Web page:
I finished reading Katie MacAlister's Playing with Fire in record time. The novel was everything I wanted and expected: funny, well written, and filled with great characters and imagination. I enjoyed having some of the familiar characters from the Aisling Grey novels back from a removed perspective. And, oddly, I was okay with the book ending on a cliffhanger.
Normally I would hate that. Normally I would be moaning and whining to you. Part of my zen might be the fact that I have book two already and don't have to wait another year for it. Part of it might be the fact that I've already started Up in Smoke, the sequel. But a major part of it is this:
Despite the fact that Playing with Fire ended on a cliffhanger for the character, it still was a complete story. The entire character arc was there, the complete hero's journey. Only, the consequences of that journey led to the cliffhanger.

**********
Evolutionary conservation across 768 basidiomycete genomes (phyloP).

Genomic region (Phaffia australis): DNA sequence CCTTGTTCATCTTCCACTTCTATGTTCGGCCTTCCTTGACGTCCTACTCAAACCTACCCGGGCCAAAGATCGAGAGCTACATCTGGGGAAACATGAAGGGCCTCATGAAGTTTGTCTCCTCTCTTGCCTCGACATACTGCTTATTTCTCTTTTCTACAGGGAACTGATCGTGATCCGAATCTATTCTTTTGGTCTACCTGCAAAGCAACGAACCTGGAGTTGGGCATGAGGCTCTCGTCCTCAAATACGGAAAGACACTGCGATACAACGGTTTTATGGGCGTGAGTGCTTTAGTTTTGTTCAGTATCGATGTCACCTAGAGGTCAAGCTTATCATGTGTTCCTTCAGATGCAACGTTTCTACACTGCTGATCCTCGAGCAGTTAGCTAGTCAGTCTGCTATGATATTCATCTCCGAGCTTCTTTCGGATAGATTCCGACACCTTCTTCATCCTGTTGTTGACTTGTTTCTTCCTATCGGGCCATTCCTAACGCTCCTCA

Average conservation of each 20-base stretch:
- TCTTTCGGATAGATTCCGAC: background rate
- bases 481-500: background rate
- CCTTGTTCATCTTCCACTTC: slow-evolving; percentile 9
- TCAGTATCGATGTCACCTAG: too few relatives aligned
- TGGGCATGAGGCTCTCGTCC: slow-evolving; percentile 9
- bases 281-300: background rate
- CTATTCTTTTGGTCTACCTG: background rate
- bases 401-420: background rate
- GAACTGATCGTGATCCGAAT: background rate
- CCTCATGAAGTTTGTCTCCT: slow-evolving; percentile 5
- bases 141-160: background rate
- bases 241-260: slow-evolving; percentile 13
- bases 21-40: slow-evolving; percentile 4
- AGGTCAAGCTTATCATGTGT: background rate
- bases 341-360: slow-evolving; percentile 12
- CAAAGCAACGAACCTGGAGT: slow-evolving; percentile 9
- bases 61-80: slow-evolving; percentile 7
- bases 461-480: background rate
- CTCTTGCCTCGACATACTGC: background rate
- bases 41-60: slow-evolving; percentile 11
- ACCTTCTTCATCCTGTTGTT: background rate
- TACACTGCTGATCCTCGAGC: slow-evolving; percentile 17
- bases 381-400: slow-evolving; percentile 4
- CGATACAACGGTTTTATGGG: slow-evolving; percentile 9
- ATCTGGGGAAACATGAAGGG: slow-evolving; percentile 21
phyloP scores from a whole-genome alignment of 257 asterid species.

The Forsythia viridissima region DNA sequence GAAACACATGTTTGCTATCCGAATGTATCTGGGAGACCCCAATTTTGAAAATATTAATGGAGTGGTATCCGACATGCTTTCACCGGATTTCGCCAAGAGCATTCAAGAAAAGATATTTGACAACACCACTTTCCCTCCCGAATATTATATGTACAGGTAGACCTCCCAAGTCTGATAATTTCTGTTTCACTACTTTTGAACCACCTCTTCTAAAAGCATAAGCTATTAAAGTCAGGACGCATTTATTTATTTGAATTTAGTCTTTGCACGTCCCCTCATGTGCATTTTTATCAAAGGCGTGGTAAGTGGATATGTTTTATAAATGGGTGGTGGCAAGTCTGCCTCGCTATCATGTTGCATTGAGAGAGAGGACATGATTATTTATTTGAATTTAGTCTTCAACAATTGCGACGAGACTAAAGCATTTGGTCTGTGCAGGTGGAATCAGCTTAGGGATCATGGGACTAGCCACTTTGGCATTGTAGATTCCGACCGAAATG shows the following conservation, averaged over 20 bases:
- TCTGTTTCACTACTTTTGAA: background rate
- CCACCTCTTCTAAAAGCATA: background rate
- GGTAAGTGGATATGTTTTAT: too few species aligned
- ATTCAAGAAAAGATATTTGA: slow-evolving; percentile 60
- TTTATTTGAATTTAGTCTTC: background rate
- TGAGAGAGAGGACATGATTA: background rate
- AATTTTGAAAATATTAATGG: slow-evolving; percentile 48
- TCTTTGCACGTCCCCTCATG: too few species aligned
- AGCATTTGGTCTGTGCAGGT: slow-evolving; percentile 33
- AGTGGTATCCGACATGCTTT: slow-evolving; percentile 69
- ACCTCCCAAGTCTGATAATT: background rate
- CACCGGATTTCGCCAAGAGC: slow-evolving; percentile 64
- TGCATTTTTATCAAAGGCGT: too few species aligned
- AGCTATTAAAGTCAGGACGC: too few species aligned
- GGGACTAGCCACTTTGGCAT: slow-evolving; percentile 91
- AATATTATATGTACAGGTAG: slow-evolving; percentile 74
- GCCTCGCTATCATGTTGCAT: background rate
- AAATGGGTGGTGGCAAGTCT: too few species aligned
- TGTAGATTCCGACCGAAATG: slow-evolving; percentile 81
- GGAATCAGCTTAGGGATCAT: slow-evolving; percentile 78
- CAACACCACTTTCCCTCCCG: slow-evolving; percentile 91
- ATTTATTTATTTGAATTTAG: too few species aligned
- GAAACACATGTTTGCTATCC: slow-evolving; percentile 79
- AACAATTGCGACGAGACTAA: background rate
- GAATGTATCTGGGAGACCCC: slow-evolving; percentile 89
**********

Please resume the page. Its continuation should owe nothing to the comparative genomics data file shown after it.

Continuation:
It made me curious about this approach from a more professional angle. Would a publisher buy a debut novel that did something similar or is this something to attempt only once you're established? Fortunately my first novel ends with a solid ending, but it is part of a series, and I want to keep people coming back, eager for the next one. Nothing does that quite like a cliffhanger or impending doom. On the other hand, there's definitely something to be said for an all-wrapped-up ending and the feeling of contentment that comes with it.
Hence the question: to cliffhang or not to cliffhang?